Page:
NYC to Homeless Hurricane Sandy Victims- MOVE!
Forgotten Hurricane Sandy? It’s understandable if you live in the vast majority of the country that was unaffected. It has been almost six months since Sandy hit New York/New Jersey. Many families still have no permanent homes. New York news outlets will do the occasional follow-up story about Sandy victims still toughing it out. (block quotes from “City Will End the Post-Sandy Hotel Program” by Josh Dawsey Wall Street Journal 3/23/13)
New York City is moving to shut down by the end of April the program that has placed superstorm Sandy refugees at hotels, the city’s top homeless-services official said Friday.
About 777 displaced families—or almost 2,000 individuals—remain at 47 different hotels citywide…
“Some of the people were working through a very difficult period and they lost a lot,” [said Seth Diamond, commissioner of the Department of Homeless Services]. “We’re trying to get people focused on the future.”
Translation from bureaucrat-speak: “You’re costing New York City money that must be used to regulate the size of soda drinks or fight for enhanced gun control beyond the City’s borders. There is no such thing as a free lunch. Get off our dime (but keep paying the property taxes on your now-vacant property and pay your city income tax while you’re at it).”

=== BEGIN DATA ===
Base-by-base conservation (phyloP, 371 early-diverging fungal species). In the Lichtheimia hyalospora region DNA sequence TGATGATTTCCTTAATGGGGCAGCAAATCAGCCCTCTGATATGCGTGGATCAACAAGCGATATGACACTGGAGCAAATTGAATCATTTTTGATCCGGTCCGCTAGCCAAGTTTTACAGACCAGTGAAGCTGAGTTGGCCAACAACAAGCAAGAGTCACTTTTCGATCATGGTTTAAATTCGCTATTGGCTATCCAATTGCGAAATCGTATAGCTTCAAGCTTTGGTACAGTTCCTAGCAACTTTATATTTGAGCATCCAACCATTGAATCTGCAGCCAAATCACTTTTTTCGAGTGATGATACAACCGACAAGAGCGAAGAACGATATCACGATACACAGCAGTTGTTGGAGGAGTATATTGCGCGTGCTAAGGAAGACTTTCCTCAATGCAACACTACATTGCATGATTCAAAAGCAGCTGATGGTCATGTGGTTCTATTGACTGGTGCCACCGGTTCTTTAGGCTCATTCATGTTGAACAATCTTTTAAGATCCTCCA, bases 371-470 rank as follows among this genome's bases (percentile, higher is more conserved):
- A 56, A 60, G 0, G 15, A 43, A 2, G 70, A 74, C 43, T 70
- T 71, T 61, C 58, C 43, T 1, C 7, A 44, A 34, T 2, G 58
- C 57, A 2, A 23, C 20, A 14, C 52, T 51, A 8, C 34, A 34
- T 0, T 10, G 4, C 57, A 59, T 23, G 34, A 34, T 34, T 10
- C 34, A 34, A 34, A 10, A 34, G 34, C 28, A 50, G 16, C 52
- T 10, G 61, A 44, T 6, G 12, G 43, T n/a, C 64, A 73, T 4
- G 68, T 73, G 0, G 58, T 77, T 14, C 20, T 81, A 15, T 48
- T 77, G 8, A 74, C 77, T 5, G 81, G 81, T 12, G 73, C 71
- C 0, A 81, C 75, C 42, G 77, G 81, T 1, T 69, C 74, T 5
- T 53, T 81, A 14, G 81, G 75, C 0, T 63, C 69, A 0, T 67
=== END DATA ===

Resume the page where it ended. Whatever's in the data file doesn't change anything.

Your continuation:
An additional 476 families are living in hotels through a separate program run by the Federal Emergency Management Agency… FEMA officials are seeking to move participants into low-income rentals, but [they] declined to specify an end date for the hotel program.
In New Jersey, meanwhile, officials announced Thursday that the state had requested a sixth 14-day extension of FEMA’s hotel program, which still serves nearly 500 displaced households.
Are you doing the math? That’s a total of about 1,750 families being housed by various government entities. How many individuals would you estimate are in a “family”? Keep in mind these numbers do not include folks doubling up in homes with family and friends. Nor does it include folks getting housing assistance from non-governmental organizations. Should government continue to house these folks for the rest of their lives? Of course not. But surely we can provide for them until such time as their homes are rebuilt or they are able to locate suitable permanent housing.
Be thankful that you are sleeping in your home tonight as you consider the plight of those still suffering the effects of Sandy. Compare their plight to how much you suffer when your power goes out for a day or two.
BTW- don’t get me started on the President Obama photo op with New Jersey Governor Christie. Six months later, after the election, how are those photos helping these families?